​Oracle's cloud business in the time of Trump

Oracle's co-CEO tried to persuade President Trump to not award a massive Department of Defense cloud contract to rival Amazon Web Services.

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In the past, companies didn't speak directly to the President about who should be awarded a government contract. With Donald Trump in office, it's a different story. President Trump has put his fingerprints on contracts and attacked companies such as Amazon. Now, seeing the way the wind is blowing, Oracle's co-CEO, Safra Catz, has admitted said she discussed the US Department of Defense's (DoD) forthcoming cloud-computing contract with the President.

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Catz and Trump advisor and tech billionaire Peter Thiel met with President Trump in a private dinner in April. Catz, reported Bloomberg, criticized the bidding process for the Joint Enterprise Defense Infrastructure (JEDI) cloud. She complained that the DoD is looking to award a single contract for the multi-year, multi-billion dollar deal. Catz and others, such as IBM and Microsoft, believe this favors Amazon Web Services (AWS).

Disputes over government IT contracts, even before they're awarded, are commonplace. What's different this time is a technology CEO appealing directly to the President. But, with President Trump's record of mixing his business interests with government work, it makes perfect sense for Catz to appeal directly to him.

President Trump is reported to have indicated he wanted a fair contract competition. Despite the President's frequent attacks on Amazon, he said nothing further about the contract.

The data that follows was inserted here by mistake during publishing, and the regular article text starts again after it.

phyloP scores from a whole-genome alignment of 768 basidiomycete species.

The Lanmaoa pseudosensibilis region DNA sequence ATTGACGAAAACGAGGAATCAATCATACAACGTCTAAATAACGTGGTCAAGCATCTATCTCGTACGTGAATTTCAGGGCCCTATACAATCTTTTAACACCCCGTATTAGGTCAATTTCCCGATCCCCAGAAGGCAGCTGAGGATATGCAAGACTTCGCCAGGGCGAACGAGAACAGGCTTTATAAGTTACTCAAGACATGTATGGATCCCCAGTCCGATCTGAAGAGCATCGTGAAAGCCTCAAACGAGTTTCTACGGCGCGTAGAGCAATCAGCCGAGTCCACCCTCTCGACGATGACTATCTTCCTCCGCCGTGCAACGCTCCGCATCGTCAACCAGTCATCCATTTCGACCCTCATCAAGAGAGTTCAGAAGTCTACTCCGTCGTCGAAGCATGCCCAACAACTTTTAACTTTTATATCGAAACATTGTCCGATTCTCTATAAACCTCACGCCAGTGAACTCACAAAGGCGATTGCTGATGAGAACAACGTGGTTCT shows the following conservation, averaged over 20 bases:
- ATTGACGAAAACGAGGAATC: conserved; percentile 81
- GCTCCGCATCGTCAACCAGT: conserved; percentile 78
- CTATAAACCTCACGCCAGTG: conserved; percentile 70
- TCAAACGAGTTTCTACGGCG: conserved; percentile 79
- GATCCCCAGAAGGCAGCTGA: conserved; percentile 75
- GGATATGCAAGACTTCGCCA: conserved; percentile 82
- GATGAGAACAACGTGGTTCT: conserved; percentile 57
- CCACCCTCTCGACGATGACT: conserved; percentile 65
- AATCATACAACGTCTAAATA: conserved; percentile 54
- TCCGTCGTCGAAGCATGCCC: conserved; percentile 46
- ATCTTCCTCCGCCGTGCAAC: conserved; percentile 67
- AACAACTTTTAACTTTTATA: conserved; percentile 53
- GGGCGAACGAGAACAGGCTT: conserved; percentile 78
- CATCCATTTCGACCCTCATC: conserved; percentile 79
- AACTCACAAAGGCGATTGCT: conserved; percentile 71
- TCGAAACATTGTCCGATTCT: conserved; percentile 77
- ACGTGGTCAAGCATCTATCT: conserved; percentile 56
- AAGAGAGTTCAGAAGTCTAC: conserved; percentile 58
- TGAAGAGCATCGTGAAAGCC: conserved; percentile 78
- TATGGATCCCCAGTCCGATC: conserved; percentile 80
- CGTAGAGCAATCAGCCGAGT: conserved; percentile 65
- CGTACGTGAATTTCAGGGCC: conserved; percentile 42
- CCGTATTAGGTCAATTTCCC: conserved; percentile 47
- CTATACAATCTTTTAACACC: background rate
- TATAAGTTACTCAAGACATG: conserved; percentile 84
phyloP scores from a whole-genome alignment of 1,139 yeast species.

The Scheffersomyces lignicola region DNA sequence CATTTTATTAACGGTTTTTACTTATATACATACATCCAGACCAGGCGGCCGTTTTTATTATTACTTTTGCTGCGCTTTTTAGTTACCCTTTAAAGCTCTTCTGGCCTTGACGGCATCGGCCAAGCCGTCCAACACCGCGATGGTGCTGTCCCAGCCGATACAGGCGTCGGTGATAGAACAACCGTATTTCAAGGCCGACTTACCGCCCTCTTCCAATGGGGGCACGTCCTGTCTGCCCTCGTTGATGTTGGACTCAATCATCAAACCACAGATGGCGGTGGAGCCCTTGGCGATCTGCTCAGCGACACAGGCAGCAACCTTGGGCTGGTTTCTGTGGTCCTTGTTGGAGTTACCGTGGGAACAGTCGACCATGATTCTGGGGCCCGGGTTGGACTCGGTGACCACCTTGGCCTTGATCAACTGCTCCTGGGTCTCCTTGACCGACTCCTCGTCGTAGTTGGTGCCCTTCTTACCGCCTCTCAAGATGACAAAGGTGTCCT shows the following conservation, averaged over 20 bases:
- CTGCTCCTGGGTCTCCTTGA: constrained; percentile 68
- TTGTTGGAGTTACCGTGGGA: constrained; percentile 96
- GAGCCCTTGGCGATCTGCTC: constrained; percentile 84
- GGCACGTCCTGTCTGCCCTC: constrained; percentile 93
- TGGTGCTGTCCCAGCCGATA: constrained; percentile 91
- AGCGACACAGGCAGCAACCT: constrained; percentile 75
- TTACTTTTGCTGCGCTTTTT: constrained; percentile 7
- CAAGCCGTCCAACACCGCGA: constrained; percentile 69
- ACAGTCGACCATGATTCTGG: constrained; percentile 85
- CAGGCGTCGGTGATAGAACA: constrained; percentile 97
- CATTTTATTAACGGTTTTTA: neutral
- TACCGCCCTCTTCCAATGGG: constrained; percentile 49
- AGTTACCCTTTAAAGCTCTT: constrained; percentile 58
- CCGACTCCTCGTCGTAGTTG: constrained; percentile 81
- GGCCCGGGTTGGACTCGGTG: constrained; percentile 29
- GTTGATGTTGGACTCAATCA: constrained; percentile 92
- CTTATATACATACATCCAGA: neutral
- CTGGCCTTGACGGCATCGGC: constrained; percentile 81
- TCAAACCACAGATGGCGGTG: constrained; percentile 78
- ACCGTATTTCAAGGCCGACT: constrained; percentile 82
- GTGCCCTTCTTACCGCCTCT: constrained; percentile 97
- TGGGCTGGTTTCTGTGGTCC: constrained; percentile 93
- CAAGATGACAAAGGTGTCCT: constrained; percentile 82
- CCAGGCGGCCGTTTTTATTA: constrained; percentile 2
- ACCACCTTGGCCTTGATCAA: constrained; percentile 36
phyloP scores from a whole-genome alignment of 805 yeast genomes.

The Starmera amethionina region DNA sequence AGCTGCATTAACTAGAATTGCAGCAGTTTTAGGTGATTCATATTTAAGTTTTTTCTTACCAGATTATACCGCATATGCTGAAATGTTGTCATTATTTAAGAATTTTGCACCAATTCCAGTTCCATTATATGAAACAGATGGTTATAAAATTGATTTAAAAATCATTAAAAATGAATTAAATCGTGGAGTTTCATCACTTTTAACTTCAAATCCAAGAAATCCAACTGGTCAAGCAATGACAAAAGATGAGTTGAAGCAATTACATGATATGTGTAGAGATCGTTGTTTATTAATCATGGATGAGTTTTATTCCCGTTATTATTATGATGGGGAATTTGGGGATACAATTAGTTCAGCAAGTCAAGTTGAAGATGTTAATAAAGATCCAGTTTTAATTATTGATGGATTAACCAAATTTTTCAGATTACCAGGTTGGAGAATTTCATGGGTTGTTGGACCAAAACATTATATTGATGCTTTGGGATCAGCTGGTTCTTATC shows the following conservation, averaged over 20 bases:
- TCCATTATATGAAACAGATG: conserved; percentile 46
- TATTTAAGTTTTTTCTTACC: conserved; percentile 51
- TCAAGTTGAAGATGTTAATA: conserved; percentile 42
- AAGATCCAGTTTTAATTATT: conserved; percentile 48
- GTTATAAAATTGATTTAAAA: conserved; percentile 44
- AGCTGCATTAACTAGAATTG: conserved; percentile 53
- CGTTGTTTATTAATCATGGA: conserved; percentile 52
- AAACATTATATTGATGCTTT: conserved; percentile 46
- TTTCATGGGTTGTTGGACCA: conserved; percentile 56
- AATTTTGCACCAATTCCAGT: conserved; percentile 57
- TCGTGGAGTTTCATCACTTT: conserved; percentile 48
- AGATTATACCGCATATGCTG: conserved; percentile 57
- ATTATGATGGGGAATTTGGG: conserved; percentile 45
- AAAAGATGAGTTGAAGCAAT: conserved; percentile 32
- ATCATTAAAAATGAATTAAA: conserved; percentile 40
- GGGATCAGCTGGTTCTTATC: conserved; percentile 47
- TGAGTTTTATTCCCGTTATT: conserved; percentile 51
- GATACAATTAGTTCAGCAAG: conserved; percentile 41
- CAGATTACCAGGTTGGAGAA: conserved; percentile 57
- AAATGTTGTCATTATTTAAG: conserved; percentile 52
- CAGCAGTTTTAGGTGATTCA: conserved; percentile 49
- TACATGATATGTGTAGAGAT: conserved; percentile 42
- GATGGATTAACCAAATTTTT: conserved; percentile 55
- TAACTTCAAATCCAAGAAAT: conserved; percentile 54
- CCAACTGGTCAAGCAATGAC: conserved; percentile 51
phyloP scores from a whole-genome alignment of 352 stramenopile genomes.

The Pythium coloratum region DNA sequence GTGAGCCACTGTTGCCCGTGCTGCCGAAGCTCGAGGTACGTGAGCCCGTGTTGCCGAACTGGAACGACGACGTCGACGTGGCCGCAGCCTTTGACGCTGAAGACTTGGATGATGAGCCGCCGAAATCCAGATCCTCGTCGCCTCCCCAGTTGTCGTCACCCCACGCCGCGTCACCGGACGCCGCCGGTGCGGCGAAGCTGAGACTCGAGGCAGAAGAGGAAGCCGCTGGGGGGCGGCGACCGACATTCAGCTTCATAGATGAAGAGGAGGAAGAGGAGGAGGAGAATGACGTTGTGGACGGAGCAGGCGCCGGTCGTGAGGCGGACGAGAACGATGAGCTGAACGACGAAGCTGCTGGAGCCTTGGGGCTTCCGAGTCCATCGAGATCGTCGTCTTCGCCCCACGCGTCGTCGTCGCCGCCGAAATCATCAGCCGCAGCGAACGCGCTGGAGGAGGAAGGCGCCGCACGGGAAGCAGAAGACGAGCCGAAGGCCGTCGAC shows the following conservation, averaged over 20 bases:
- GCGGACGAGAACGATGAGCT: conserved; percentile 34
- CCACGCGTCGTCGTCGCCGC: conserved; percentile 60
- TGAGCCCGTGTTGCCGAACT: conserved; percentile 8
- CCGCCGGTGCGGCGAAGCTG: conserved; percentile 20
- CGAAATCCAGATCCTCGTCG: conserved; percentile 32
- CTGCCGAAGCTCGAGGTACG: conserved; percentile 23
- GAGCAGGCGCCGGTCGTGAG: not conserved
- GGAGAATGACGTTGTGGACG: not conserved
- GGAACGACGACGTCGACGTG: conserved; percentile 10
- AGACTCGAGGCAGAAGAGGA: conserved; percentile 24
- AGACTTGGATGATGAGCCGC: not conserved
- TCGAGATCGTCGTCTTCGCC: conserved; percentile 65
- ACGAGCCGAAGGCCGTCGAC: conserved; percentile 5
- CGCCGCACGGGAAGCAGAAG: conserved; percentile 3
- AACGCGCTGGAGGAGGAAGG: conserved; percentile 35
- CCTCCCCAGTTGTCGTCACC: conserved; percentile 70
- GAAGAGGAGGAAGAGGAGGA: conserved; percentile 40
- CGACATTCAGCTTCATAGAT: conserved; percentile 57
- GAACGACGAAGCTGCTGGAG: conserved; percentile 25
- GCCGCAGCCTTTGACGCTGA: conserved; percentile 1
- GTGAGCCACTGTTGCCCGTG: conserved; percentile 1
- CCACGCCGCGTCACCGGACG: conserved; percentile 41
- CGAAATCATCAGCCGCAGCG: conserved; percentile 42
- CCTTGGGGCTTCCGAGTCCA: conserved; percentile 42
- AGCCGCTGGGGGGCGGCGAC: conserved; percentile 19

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White House Press Secretary Sarah Huckabee Sanders said, of course, Trump isn't interfering with the contract: "The president is not involved in the process." She added the Defense Department "runs a competitive bidding process."

Catz already knew President Trump. She served on his transition team. Since then, Catz joined his administration's American Technology Council.

The DoD hopes to have a final request for proposals (RFP) out by early May, and to make an award before the end of the September. The JEDI cloud is expected to be built on top of commercial Infrastructure-as-a-Service (IaaS) and Platform-as-a-Service (PaaS) cloud offerings. The draft JEDI contract RFP also calls for support services. The 10-year contract will likely be worth billions, through a specific price ceiling hasn't been announced yet.

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While the JEDI contract could be awarded to a single company, DoD officials have said that, while the contract would be a single award, that doesn't mean it would go to one vendor.

Besides Oracle and AWS, IBM, Microsoft, and Google have all expressed interest in the contract. But only Oracle has appealed to President Trump for help.

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